The road has done something to you which cannot be undone. You’ve changed. The thing is that you’re not quite sure in which way. No words can describe it. You just know it. You feel it. Why now, all of a sudden? When traveling the transformation you go through is a dynamic process which is so subtle that you barely feel it. But coming home alters your perception of what’s going on inside of you. The change is being amplified by the confrontation with all the things and people around you that have stagnated. For such is the law of a conventional life. In that particular reality change is limited and generic. It’s predictable. The transformation that happens when you travel, on the other hand, is a lot more complex and intense. It’s unpredictable. You soon realize that the only “thing” that has really been moving since you left is you. With that awareness you start to become socially inept and people will most likely perceive you as a bit awkward. As a bit off-beat. And even though you’re surrounded by hundreds of people, you get struck by loneliness. You feel like no one really understands, like you’re not speaking the same language as your friends anymore. You feel like a jigsaw piece in the wrong puzzle
“The remedy to your post-travel blues is to implement that which have inspired you on your journey into your day-to-day life back home”.
So, what can be done to get out of the black hole of post-travel blues? In the end what you’re facing coming home after a long journey is an internal conflict between who you were and who you’ve become, between the responsibilities and limits that comes with a conventional life and the carefree and limitless lifestyle of a wanderer. Your aim must be to build a bridge between the 2 poles, which is necessary if you want to feel whole and at peace with yourself once again. The remedy to your post-travel blues is to implement that which have inspired you on your journey into your day-to-day life back home. Be it your newly found joy doing yoga, eating healthy food, playing that instrument you picked up while traveling or maybe you’ve been inspired to making a difference in your local community or setting up your own business. People always say that they’re the best they can possibly be while traveling. Well, I say: “That’s the easy part. The hardest part is keeping up the good spirit when you get home. Be the best you can be, not only while you’re on the road. Be the best you can be today. Tomorrow. Everyday”.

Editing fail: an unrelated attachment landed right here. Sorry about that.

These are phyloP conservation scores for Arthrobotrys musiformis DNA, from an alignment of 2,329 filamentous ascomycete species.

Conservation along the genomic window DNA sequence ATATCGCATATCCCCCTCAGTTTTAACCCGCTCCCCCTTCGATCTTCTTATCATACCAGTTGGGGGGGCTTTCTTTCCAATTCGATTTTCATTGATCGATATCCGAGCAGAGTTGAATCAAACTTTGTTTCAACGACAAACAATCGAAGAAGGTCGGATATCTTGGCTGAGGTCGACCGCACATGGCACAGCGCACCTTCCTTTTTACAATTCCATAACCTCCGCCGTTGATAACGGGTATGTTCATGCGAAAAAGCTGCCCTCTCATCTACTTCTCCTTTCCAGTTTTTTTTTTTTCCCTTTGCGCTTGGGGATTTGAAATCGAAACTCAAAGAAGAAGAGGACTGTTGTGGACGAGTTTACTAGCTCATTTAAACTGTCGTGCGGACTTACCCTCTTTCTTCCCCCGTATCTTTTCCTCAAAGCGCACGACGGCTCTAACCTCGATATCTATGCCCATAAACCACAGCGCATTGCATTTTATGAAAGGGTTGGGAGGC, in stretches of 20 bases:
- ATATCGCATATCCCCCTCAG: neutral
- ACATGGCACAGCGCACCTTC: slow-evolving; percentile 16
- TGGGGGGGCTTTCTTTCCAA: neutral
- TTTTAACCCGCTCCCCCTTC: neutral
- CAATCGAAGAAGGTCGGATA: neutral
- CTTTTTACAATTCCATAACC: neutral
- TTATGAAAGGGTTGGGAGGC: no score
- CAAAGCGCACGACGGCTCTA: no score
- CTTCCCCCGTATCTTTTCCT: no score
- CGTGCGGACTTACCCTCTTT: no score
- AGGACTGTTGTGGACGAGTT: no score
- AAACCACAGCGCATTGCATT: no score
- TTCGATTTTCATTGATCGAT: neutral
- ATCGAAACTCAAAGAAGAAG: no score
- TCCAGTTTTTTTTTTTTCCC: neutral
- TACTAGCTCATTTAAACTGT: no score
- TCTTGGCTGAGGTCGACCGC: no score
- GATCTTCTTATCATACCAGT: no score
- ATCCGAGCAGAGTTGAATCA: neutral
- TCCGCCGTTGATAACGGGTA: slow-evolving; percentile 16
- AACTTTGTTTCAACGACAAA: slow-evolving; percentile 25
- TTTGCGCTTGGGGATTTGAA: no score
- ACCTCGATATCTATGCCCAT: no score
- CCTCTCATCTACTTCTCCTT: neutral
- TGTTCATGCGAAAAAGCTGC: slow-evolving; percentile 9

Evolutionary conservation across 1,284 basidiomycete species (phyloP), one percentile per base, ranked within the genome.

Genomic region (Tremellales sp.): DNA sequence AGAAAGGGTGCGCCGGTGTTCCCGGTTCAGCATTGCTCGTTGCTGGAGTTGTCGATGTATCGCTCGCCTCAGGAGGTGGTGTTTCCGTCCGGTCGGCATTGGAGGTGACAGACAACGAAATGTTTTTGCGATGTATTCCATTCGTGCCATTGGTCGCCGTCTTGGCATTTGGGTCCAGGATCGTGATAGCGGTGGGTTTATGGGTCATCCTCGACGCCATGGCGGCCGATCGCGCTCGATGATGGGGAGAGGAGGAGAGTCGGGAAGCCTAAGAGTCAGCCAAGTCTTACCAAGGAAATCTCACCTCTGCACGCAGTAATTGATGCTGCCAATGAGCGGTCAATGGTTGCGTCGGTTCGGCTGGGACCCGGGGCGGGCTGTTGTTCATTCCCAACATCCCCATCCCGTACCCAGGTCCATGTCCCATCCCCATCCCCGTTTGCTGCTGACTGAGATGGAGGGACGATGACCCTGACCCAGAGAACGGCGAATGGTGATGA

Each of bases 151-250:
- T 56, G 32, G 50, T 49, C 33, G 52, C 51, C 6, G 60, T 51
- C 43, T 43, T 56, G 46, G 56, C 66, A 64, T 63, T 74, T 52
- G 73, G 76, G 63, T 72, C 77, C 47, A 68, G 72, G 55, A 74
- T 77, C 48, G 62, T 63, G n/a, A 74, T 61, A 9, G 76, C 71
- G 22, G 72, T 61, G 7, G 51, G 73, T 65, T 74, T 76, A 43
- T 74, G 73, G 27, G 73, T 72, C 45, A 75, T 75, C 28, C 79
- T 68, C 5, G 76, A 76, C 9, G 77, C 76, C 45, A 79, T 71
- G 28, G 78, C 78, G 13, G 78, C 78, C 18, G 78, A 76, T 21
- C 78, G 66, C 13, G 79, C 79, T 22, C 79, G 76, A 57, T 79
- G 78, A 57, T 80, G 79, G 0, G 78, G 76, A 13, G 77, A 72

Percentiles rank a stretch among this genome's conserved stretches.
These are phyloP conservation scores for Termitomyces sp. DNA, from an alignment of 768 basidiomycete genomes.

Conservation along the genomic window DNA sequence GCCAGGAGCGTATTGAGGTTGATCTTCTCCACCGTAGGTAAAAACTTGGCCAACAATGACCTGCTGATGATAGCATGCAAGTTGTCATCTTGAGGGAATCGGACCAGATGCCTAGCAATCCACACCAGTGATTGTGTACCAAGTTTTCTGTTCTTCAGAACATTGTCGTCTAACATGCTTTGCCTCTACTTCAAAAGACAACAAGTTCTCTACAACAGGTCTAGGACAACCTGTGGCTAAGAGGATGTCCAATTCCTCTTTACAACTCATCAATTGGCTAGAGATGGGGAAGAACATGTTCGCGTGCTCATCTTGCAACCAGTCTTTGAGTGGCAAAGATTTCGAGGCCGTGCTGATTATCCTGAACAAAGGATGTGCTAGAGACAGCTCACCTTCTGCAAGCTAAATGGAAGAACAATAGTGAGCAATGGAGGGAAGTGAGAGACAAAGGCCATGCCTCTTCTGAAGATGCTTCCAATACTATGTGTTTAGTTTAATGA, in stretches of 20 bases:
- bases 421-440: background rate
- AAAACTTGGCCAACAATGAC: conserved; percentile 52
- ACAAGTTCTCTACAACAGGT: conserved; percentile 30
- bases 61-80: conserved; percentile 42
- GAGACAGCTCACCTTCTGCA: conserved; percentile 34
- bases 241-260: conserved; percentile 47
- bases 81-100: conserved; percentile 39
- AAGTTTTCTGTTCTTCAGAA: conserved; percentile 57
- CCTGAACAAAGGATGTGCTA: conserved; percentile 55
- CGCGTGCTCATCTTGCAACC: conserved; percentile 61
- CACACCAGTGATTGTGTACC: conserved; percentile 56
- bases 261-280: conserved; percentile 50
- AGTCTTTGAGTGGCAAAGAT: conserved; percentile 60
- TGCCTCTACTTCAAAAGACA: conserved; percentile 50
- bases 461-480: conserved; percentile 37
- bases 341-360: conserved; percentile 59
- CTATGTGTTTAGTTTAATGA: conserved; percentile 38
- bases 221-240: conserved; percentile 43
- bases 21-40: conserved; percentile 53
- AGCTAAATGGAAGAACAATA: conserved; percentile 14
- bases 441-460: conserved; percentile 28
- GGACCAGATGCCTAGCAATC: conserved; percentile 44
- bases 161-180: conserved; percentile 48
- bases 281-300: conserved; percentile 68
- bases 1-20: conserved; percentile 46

“In that moment, remind yourself that it’s okay to go home. To rebalance yourself. To reenergize”.
Confronting your ambiguous feelings in the wake of your homecoming is all about accepting the now as it is, not holding on to what is lost. Because nothing is constant. The world changes. Life changes. People change. Focus on respecting the past and cherish all the beautiful memories and wisdom that lies within it, focus on imagining a future as bright as an evening star, focus on appreciating the present, just the way it is. However, at some point the inevitable will fall upon you. You’ll be missing the road and feel that it’s the only place you really belong. In that moment, remind yourself that it’s okay to go home. To rebalance yourself. To reenergize. What’s important is that you keep entertaining your mind, keep expanding your horizon and keep exploring everything your own backyard has to offer. Then you’ll find that in some sense you’re still traveling, still moving. And eventually you’ll know if you’ll be able to make a happy life in the place you used to call home, but now seems so foreign. Or if you are meant to aimlessly roam the world forever. A wanderer at heart.